Interior Secretary Ken Salazar made the announcement June 26 in a teleconference from Trondheim, Norway, saying such activities would be part of a targeted leasing strategy – one that would put a few very sensitive areas of wildlife habitat off limits.
The five-year offshore leasing plan, which is opposed by environmental organizations and some Alaska Natives, would include potential lease sales for the Chukchi Sea in 2016 and the Beaufort Sea in 2017.
Meanwhile, many anticipate that Shell Oil will be granted permits to begin exploration this year, if the oil company meets final conditions of the federal Bureau of Safety and Environmental Enforcement that were developed after the Deepwater Horizon disaster two years ago.
Most Alaska officials, including Sen. Mark Begich, D-Alaska, welcomed news of potential lease sales. Begich issued a statement saying “for over three years, my message to the Obama administration is that as America’s energy storehouse, Alaska can and should responsibly supply a significant portion of our country’s energy needs.” Begich said Salazar’s announcement showed that the Obama administration is getting the message.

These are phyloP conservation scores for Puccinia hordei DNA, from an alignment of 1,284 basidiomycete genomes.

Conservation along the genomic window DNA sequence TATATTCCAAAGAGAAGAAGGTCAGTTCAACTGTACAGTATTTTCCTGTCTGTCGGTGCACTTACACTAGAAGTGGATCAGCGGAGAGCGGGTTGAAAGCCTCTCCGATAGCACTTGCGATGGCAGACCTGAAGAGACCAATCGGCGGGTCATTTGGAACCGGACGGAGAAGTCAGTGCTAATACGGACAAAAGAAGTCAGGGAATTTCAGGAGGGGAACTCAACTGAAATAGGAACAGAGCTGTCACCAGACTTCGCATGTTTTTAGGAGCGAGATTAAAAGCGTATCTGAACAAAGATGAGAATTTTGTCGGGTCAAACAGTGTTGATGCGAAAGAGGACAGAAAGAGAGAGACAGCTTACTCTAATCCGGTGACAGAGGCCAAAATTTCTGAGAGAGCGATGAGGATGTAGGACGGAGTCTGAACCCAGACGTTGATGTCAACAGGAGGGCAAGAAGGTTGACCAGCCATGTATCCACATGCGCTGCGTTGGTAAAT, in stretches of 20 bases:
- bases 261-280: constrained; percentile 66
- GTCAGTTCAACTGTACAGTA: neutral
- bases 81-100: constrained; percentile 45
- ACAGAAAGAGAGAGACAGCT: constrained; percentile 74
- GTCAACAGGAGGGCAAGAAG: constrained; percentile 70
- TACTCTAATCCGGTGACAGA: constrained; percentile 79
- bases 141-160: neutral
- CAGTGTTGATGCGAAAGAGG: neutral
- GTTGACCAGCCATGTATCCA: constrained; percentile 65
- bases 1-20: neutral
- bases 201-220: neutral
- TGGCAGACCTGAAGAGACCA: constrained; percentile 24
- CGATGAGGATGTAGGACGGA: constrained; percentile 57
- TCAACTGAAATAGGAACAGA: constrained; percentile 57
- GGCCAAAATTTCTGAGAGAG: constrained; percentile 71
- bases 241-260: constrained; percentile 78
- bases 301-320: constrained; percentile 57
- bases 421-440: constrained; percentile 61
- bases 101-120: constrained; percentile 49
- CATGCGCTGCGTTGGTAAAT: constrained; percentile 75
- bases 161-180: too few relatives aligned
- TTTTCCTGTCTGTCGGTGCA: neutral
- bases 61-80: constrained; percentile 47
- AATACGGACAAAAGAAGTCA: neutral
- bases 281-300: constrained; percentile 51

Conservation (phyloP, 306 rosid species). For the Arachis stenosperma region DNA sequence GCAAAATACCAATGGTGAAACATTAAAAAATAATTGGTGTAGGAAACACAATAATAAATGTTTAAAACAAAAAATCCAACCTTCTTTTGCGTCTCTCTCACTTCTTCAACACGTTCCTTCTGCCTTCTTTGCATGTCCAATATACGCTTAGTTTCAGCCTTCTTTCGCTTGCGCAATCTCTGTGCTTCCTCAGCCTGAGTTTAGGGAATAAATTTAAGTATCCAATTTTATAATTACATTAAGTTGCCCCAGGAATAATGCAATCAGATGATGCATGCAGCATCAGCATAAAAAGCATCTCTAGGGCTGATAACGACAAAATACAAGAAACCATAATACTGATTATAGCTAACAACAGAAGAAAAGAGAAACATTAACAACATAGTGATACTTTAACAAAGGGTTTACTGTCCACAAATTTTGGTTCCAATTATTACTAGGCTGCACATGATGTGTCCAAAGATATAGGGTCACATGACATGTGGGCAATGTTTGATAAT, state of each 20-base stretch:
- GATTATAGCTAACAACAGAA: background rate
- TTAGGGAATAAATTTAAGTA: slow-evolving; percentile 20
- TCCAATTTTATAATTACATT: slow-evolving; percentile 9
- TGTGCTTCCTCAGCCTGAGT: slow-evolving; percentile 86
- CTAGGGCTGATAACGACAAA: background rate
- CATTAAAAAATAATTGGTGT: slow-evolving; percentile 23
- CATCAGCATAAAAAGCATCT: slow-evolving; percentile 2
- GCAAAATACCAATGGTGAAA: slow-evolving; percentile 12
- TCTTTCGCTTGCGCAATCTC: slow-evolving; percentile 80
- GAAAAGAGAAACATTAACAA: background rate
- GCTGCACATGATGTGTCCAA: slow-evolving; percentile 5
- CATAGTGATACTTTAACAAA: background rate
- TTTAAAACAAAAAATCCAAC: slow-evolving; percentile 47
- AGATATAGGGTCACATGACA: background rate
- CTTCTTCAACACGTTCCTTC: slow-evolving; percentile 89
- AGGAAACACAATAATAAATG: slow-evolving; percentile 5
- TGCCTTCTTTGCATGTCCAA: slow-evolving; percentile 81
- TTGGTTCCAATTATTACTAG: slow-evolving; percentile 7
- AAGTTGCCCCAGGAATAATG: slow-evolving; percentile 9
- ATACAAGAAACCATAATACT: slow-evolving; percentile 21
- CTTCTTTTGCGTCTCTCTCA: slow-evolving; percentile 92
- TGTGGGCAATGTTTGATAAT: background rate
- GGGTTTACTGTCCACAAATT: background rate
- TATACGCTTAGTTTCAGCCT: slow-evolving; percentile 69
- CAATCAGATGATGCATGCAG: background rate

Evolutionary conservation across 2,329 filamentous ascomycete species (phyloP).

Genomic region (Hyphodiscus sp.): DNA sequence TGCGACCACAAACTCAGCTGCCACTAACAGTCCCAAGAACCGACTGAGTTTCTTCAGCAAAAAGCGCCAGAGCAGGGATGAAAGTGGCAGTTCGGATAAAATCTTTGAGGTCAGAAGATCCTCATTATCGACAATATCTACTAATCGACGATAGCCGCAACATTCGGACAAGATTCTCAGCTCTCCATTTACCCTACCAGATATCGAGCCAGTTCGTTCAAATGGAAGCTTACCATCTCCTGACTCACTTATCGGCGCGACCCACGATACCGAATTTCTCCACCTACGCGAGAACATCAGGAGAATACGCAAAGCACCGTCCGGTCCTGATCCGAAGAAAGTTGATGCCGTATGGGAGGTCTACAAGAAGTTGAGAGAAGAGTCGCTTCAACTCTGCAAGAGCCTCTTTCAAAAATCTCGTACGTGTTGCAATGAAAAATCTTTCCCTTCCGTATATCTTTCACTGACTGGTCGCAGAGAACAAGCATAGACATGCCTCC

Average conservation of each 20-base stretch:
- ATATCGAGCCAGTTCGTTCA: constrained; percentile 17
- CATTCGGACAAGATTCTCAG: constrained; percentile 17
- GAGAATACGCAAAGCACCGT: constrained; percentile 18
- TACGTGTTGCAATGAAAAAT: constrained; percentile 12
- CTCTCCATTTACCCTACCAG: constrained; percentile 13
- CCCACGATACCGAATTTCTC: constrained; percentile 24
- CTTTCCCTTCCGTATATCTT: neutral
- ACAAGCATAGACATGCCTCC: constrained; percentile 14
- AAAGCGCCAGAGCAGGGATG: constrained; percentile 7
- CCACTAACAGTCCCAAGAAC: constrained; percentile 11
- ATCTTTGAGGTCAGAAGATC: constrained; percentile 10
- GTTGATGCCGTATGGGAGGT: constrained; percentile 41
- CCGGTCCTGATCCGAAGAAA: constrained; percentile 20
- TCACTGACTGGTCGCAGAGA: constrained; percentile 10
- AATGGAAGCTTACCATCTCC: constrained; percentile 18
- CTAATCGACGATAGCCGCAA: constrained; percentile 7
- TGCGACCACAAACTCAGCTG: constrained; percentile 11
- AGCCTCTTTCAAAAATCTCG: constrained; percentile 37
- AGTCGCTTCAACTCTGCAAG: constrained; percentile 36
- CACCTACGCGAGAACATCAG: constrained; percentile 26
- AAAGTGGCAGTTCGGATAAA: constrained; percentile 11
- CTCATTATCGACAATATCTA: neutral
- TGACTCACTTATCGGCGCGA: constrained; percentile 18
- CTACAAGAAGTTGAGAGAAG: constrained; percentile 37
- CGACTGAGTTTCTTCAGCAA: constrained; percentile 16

But Lois Epstein, a member of the Interior Department’s Offshore Energy Safety Advisory Committee, and the Arctic program director for The Wilderness Society, called the potential lease “premature and technically problematic.”
Epstein said that by 2016, “there will not be cleanup technologies available to recover high percentages of oil released to the ocean, in ice or open water conditions.
“Currently oil spill recovery rates are in the single digits, percentage-wise,” she said.
“Additionally , this administration has not announced a plan to develop Arctic-specific regulatory standards for offshore drilling,” she said.
Epstein said that while there is a planned buffer along the Chukchi Sea coastline, because of its importance to subsistence hunters, the planned Beaufort Sea sale does not have a 25-mile protective buffer along the Beaufort coastline.
“With insufficient cleanup capabilities, inadequate science to establish an Arctic Ocean-wide ecological baseline, and limited drilling oversight that includes taking needed inspectors away from the Gulf of Mexico, it’s clear that we’re not ready to drill in the Arctic Ocean and will not be by 2016 or 2017,” she said.